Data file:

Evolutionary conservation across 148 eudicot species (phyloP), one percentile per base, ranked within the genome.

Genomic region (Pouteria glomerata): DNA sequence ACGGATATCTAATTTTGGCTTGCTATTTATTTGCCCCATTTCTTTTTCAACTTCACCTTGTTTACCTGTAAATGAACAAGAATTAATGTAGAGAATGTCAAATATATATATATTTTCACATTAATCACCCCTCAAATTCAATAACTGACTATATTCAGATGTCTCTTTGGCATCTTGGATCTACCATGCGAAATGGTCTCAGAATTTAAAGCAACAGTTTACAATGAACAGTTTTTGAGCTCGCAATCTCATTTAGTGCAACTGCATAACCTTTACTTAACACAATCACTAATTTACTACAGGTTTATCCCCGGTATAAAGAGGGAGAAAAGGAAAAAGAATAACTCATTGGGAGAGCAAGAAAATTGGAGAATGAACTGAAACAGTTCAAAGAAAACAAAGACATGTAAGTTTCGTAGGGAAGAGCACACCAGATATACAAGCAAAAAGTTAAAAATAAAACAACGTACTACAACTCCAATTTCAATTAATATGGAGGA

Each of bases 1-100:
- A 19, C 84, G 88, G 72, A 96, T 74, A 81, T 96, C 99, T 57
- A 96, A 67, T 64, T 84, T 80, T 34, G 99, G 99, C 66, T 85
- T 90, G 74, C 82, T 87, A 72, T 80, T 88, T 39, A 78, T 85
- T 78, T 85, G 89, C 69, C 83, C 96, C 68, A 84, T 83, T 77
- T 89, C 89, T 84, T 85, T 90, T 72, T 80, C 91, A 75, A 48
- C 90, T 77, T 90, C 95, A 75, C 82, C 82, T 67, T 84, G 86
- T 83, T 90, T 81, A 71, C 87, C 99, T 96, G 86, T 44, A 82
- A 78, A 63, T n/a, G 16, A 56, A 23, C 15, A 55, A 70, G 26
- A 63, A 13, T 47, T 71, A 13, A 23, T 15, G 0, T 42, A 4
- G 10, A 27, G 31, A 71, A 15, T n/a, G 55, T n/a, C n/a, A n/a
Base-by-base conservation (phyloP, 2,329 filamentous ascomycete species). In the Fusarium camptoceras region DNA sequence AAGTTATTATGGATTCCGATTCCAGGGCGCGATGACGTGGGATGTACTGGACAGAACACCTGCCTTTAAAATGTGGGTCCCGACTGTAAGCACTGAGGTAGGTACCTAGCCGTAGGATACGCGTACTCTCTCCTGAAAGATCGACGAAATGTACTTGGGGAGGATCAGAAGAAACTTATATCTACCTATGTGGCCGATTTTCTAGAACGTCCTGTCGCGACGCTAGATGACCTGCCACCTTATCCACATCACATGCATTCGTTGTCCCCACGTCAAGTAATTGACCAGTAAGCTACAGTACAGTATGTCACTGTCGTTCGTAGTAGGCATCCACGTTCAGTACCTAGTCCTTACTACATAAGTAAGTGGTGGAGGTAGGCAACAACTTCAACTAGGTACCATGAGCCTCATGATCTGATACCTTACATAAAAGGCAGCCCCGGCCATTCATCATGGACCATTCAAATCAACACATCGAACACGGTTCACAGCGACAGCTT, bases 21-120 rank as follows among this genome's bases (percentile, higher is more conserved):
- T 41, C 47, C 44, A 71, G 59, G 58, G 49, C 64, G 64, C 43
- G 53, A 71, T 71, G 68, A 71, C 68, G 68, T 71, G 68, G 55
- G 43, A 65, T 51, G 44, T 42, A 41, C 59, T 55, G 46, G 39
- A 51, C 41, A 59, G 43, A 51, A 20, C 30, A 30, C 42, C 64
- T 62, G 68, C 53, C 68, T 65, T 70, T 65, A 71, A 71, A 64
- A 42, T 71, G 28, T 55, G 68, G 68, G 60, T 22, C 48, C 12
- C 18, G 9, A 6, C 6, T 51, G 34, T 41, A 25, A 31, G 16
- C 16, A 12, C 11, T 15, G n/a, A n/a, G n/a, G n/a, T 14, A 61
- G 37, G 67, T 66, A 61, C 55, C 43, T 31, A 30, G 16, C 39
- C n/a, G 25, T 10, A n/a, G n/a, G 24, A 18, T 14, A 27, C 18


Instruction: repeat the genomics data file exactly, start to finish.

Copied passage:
Evolutionary conservation across 148 eudicot species (phyloP), one percentile per base, ranked within the genome.

Genomic region (Pouteria glomerata): DNA sequence ACGGATATCTAATTTTGGCTTGCTATTTATTTGCCCCATTTCTTTTTCAACTTCACCTTGTTTACCTGTAAATGAACAAGAATTAATGTAGAGAATGTCAAATATATATATATTTTCACATTAATCACCCCTCAAATTCAATAACTGACTATATTCAGATGTCTCTTTGGCATCTTGGATCTACCATGCGAAATGGTCTCAGAATTTAAAGCAACAGTTTACAATGAACAGTTTTTGAGCTCGCAATCTCATTTAGTGCAACTGCATAACCTTTACTTAACACAATCACTAATTTACTACAGGTTTATCCCCGGTATAAAGAGGGAGAAAAGGAAAAAGAATAACTCATTGGGAGAGCAAGAAAATTGGAGAATGAACTGAAACAGTTCAAAGAAAACAAAGACATGTAAGTTTCGTAGGGAAGAGCACACCAGATATACAAGCAAAAAGTTAAAAATAAAACAACGTACTACAACTCCAATTTCAATTAATATGGAGGA

Each of bases 1-100:
- A 19, C 84, G 88, G 72, A 96, T 74, A 81, T 96, C 99, T 57
- A 96, A 67, T 64, T 84, T 80, T 34, G 99, G 99, C 66, T 85
- T 90, G 74, C 82, T 87, A 72, T 80, T 88, T 39, A 78, T 85
- T 78, T 85, G 89, C 69, C 83, C 96, C 68, A 84, T 83, T 77
- T 89, C 89, T 84, T 85, T 90, T 72, T 80, C 91, A 75, A 48
- C 90, T 77, T 90, C 95, A 75, C 82, C 82, T 67, T 84, G 86
- T 83, T 90, T 81, A 71, C 87, C 99, T 96, G 86, T 44, A 82
- A 78, A 63, T n/a, G 16, A 56, A 23, C 15, A 55, A 70, G 26
- A 63, A 13, T 47, T 71, A 13, A 23, T 15, G 0, T 42, A 4
- G 10, A 27, G 31, A 71, A 15, T n/a, G 55, T n/a, C n/a, A n/a
Base-by-base conservation (phyloP, 2,329 filamentous ascomycete species). In the Fusarium camptoceras region DNA sequence AAGTTATTATGGATTCCGATTCCAGGGCGCGATGACGTGGGATGTACTGGACAGAACACCTGCCTTTAAAATGTGGGTCCCGACTGTAAGCACTGAGGTAGGTACCTAGCCGTAGGATACGCGTACTCTCTCCTGAAAGATCGACGAAATGTACTTGGGGAGGATCAGAAGAAACTTATATCTACCTATGTGGCCGATTTTCTAGAACGTCCTGTCGCGACGCTAGATGACCTGCCACCTTATCCACATCACATGCATTCGTTGTCCCCACGTCAAGTAATTGACCAGTAAGCTACAGTACAGTATGTCACTGTCGTTCGTAGTAGGCATCCACGTTCAGTACCTAGTCCTTACTACATAAGTAAGTGGTGGAGGTAGGCAACAACTTCAACTAGGTACCATGAGCCTCATGATCTGATACCTTACATAAAAGGCAGCCCCGGCCATTCATCATGGACCATTCAAATCAACACATCGAACACGGTTCACAGCGACAGCTT, bases 21-120 rank as follows among this genome's bases (percentile, higher is more conserved):
- T 41, C 47, C 44, A 71, G 59, G 58, G 49, C 64, G 64, C 43
- G 53, A 71, T 71, G 68, A 71, C 68, G 68, T 71, G 68, G 55
- G 43, A 65, T 51, G 44, T 42, A 41, C 59, T 55, G 46, G 39
- A 51, C 41, A 59, G 43, A 51, A 20, C 30, A 30, C 42, C 64
- T 62, G 68, C 53, C 68, T 65, T 70, T 65, A 71, A 71, A 64
- A 42, T 71, G 28, T 55, G 68, G 68, G 60, T 22, C 48, C 12
- C 18, G 9, A 6, C 6, T 51, G 34, T 41, A 25, A 31, G 16
- C 16, A 12, C 11, T 15, G n/a, A n/a, G n/a, G n/a, T 14, A 61
- G 37, G 67, T 66, A 61, C 55, C 43, T 31, A 30, G 16, C 39
- C n/a, G 25, T 10, A n/a, G n/a, G 24, A 18, T 14, A 27, C 18